Let’s all see the moon in a whole new light! Observe the moon with your telescopes, binoculars or even just with naked eyes. Appreciate its beauty – take note of it’s phase, the patterns and shades of it’s features. If you’re gonna use telescopes or binoculars, see its mountains and craters, Get involved and invite others! Why? Because so few people ever take the time to just look up and see the splendor of the creation stretching across the skies.
I have included here below some of the lunar photos which me and my fellow amateurs took before. Enjoy and clear skies!
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Some Quick Moon Facts…..
+ The distance From Earth is 363,301 kilometers (225,745 miles).
+ The radius of the moon is 1,738 kilometer (1,080 miles), the diameter is 3476 kilometers (2,160 miles).
+ Total weight: of the moon is 74 sextillion kilograms (81 Quintillion Tons).
+ The surface temperature at the equator during the day is 134oC (273o F), and at night is – 153o C (244o F)
+ Gravity at the surface of the moon is 1/6 that of the Earth.
+ The moon has no significant atmosphere or clouds.
+ Its surface is scarred from hundreds and thousands of meteors that have struck it over billions of years.
+ The Moon’s surface layer is called regolith.
+ The Moon’s orbit is inclined 5 degrees from the Earth’s ecliptic.
+ The face of the Moon is marked by regions, called mare, Latin for “sea”. A name given by Galileo who thought the dark featureless areas were bodies of water. We now know them to be basalt (a type of lava) filled impact basins.
+ The Moon’s magnetic field is 100 to 1000 times weaker than the Earth’s
Send postcards and download this nice astronomy e-book, “Postcards from the Edge of the Universe” for free!
Launched at The European Week of Astronomy and Space Science in Lisbon (Portugal), this book was a legacy of the International Year of Astronomy 2009 Cornerstone project Cosmic Diary.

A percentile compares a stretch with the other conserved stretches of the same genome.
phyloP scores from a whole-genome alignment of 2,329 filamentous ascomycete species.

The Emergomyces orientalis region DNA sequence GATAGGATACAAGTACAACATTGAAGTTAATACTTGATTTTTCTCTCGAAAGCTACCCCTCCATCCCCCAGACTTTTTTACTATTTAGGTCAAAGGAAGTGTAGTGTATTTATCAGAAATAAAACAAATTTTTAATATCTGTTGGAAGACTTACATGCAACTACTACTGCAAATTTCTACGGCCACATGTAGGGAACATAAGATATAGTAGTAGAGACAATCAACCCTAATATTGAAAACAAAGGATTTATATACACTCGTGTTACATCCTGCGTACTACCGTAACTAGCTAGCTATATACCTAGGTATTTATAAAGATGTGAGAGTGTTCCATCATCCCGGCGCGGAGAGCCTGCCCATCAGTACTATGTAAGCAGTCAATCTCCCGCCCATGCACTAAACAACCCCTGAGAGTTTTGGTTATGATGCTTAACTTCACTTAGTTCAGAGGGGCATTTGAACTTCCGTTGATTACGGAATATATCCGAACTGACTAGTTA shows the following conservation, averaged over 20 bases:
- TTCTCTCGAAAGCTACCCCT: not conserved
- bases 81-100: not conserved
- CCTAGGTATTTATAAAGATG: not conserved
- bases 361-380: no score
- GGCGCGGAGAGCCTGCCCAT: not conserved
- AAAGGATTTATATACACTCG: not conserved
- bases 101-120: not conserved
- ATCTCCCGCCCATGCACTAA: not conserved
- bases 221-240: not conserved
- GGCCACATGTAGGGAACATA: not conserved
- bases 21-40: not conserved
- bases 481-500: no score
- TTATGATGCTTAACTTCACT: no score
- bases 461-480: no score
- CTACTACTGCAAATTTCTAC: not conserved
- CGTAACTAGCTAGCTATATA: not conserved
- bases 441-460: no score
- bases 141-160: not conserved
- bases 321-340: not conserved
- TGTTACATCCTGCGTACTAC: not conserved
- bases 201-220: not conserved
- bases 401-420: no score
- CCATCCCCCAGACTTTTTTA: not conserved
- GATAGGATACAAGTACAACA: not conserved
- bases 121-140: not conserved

The book features a comprehensive selection of contemporary astronomy topics in easy-to-understand language plus full color images produced by Hubble Space Telescope.
Visitors to the book’s website, www.postcardsfromuniverse.org, will find an option to send an electronic postcard from space to family and friends — the only postal service that makes light-speed deliveries.
Postcards from the Edge of the Universe is available as an electronic book for free download from its website and can be ordered in hardcopy form from ESO’s shop.
- Postcards from the Edge of the Universe website
- Cosmic Diary blog
- The International Year of Astronomy 2009
- European Week of Astronomy and Space Sciences
Preserve and protect the night sky above your observing site, home, business, school or town. Take a stand against the encroachment of the light.
Join the global campaign to reduce light pollution and reclaim the beautiful starry night sky I just did.
Reclaim the night sky: One star at a time
Register pledge at:
• 1 million pledges this year and
• 1 thousand observing sites registered as part of the Global StarPark Network